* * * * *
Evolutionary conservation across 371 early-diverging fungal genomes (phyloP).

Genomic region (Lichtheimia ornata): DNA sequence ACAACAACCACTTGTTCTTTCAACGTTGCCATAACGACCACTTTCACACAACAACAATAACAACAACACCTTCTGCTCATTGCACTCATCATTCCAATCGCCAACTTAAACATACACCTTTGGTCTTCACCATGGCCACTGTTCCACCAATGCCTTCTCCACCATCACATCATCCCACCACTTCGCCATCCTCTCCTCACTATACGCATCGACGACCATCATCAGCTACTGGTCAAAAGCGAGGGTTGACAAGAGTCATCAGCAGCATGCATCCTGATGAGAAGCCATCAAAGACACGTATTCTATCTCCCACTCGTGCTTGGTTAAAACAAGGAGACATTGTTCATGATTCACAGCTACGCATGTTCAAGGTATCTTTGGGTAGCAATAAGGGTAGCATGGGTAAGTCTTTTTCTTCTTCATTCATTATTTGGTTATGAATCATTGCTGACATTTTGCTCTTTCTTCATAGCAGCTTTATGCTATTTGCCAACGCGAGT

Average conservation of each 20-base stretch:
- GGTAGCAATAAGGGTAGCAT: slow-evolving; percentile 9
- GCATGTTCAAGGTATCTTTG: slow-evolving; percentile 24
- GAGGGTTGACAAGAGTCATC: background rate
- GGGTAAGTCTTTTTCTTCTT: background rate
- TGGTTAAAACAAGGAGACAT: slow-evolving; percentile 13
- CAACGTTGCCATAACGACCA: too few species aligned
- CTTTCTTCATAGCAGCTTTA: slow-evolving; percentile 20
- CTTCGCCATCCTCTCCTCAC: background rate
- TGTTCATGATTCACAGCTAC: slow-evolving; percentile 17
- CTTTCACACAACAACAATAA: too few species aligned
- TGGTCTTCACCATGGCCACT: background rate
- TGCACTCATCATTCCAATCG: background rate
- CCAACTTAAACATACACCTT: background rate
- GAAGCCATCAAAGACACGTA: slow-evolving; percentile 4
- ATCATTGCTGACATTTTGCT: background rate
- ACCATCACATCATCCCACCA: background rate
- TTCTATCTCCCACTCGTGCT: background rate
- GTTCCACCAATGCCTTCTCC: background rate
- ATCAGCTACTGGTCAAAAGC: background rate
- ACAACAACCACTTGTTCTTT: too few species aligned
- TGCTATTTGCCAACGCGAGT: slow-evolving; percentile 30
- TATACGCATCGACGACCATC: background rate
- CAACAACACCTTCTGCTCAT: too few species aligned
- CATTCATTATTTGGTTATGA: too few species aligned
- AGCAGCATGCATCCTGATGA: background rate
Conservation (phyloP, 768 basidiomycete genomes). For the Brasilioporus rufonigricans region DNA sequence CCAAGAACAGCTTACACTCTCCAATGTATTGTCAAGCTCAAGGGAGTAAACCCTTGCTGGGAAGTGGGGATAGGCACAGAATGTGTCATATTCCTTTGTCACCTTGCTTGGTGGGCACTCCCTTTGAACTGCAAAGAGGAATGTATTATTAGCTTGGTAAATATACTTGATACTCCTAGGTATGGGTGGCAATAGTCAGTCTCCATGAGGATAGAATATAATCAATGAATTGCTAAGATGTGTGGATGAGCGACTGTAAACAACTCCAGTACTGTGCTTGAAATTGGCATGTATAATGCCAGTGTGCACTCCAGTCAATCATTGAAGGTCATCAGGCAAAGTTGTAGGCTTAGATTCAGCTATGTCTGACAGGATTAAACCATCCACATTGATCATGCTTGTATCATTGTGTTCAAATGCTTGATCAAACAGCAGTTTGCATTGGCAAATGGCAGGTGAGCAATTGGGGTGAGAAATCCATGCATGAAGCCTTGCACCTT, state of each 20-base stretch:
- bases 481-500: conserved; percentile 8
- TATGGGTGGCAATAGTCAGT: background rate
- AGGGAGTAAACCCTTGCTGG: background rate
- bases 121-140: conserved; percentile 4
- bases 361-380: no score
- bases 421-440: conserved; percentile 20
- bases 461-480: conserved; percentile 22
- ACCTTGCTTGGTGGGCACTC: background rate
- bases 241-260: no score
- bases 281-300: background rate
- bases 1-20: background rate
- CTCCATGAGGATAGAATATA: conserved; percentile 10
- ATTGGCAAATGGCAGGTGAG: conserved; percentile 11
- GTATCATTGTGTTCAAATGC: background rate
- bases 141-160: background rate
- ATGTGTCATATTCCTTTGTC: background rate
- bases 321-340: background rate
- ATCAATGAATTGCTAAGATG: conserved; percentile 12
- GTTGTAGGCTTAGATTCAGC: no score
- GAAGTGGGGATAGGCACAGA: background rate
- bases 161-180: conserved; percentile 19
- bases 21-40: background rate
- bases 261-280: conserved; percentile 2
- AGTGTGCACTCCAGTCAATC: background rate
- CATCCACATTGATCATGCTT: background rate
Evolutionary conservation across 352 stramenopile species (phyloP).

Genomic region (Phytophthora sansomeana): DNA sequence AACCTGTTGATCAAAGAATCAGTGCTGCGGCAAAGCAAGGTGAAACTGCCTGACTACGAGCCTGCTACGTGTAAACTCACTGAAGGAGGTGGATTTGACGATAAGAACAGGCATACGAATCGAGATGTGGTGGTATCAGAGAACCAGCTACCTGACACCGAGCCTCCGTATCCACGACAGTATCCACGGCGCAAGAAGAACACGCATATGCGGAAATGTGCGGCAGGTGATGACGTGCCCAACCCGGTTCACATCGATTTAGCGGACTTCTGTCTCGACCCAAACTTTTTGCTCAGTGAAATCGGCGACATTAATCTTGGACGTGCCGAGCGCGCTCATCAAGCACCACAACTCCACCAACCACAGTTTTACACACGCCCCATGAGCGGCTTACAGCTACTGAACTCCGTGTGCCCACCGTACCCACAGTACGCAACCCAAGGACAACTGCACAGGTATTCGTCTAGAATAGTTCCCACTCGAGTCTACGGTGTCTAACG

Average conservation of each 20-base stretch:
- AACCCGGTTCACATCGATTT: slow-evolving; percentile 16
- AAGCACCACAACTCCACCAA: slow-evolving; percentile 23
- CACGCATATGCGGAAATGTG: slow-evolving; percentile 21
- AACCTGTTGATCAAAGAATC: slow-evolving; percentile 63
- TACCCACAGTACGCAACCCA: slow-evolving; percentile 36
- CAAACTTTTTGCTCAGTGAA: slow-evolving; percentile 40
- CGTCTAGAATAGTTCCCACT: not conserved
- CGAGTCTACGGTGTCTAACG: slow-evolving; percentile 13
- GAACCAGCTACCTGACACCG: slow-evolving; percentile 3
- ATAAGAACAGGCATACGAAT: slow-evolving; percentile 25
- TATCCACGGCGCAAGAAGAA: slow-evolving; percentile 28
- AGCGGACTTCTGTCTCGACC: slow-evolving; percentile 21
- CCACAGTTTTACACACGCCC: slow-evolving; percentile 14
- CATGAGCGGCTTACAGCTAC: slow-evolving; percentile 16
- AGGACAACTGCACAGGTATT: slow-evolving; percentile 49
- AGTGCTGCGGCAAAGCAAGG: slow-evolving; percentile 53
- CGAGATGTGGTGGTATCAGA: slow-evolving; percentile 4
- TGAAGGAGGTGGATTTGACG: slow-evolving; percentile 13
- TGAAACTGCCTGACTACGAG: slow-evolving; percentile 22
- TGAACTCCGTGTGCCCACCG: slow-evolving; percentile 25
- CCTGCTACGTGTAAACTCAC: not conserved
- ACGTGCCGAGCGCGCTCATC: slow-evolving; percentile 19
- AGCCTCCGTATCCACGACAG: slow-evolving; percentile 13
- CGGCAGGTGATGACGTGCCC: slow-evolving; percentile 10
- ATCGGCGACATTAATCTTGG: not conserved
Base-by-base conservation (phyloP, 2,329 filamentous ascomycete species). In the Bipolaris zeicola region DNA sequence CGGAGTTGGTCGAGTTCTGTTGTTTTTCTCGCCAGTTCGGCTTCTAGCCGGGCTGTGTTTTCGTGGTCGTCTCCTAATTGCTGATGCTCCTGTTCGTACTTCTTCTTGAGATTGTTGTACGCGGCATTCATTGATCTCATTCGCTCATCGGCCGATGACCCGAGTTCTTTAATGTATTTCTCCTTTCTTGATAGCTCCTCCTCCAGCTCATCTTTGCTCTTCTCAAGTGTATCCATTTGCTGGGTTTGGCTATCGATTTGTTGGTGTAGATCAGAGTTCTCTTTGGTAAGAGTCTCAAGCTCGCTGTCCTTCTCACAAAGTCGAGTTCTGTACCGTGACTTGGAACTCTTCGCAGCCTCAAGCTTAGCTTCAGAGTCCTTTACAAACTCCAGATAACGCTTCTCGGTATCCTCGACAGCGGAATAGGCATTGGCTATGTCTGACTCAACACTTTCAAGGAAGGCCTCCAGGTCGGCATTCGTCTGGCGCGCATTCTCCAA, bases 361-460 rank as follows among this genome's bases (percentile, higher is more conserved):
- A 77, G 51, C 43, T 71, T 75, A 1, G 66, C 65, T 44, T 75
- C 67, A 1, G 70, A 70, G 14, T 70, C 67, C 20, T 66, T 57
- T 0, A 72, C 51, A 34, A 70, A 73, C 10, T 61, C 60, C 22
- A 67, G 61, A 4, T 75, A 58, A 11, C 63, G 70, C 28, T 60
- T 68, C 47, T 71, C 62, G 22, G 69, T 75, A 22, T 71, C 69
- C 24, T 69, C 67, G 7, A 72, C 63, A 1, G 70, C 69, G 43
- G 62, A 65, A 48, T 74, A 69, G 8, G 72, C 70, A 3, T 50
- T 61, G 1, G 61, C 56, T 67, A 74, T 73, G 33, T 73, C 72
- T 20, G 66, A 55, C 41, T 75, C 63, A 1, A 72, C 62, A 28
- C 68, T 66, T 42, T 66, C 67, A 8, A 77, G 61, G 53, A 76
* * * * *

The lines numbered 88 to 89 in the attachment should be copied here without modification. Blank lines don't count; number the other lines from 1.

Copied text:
- T 68, C 47, T 71, C 62, G 22, G 69, T 75, A 22, T 71, C 69
- C 24, T 69, C 67, G 7, A 72, C 63, A 1, G 70, C 69, G 43